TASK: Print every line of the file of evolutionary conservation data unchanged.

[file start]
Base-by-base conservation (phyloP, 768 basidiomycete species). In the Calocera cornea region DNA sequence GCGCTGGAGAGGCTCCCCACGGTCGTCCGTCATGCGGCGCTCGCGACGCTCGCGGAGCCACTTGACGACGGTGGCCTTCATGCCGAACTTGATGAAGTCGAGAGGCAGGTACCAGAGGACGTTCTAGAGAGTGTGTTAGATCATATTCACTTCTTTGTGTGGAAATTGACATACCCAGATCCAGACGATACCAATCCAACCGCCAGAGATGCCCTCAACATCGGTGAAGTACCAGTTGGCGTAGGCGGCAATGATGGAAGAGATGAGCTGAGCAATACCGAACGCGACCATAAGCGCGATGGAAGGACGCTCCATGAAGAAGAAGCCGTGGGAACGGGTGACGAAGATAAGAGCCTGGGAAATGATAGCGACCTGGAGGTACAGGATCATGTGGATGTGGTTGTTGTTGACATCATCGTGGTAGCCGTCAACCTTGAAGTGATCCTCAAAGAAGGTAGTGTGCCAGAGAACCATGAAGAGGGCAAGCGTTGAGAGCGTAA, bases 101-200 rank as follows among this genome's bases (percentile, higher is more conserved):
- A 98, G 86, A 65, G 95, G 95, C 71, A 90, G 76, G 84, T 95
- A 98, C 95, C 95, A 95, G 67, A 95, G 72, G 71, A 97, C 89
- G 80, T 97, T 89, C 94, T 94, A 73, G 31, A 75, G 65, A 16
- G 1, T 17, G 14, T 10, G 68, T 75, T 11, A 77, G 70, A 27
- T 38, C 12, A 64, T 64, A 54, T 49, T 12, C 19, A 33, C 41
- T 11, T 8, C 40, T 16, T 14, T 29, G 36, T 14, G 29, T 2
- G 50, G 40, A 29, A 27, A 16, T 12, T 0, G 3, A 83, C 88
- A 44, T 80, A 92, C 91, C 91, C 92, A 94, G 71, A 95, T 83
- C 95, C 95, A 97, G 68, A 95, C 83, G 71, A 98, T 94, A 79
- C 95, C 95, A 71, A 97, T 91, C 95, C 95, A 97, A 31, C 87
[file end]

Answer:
Base-by-base conservation (phyloP, 768 basidiomycete species). In the Calocera cornea region DNA sequence GCGCTGGAGAGGCTCCCCACGGTCGTCCGTCATGCGGCGCTCGCGACGCTCGCGGAGCCACTTGACGACGGTGGCCTTCATGCCGAACTTGATGAAGTCGAGAGGCAGGTACCAGAGGACGTTCTAGAGAGTGTGTTAGATCATATTCACTTCTTTGTGTGGAAATTGACATACCCAGATCCAGACGATACCAATCCAACCGCCAGAGATGCCCTCAACATCGGTGAAGTACCAGTTGGCGTAGGCGGCAATGATGGAAGAGATGAGCTGAGCAATACCGAACGCGACCATAAGCGCGATGGAAGGACGCTCCATGAAGAAGAAGCCGTGGGAACGGGTGACGAAGATAAGAGCCTGGGAAATGATAGCGACCTGGAGGTACAGGATCATGTGGATGTGGTTGTTGTTGACATCATCGTGGTAGCCGTCAACCTTGAAGTGATCCTCAAAGAAGGTAGTGTGCCAGAGAACCATGAAGAGGGCAAGCGTTGAGAGCGTAA, bases 101-200 rank as follows among this genome's bases (percentile, higher is more conserved):
- A 98, G 86, A 65, G 95, G 95, C 71, A 90, G 76, G 84, T 95
- A 98, C 95, C 95, A 95, G 67, A 95, G 72, G 71, A 97, C 89
- G 80, T 97, T 89, C 94, T 94, A 73, G 31, A 75, G 65, A 16
- G 1, T 17, G 14, T 10, G 68, T 75, T 11, A 77, G 70, A 27
- T 38, C 12, A 64, T 64, A 54, T 49, T 12, C 19, A 33, C 41
- T 11, T 8, C 40, T 16, T 14, T 29, G 36, T 14, G 29, T 2
- G 50, G 40, A 29, A 27, A 16, T 12, T 0, G 3, A 83, C 88
- A 44, T 80, A 92, C 91, C 91, C 92, A 94, G 71, A 95, T 83
- C 95, C 95, A 97, G 68, A 95, C 83, G 71, A 98, T 94, A 79
- C 95, C 95, A 71, A 97, T 91, C 95, C 95, A 97, A 31, C 87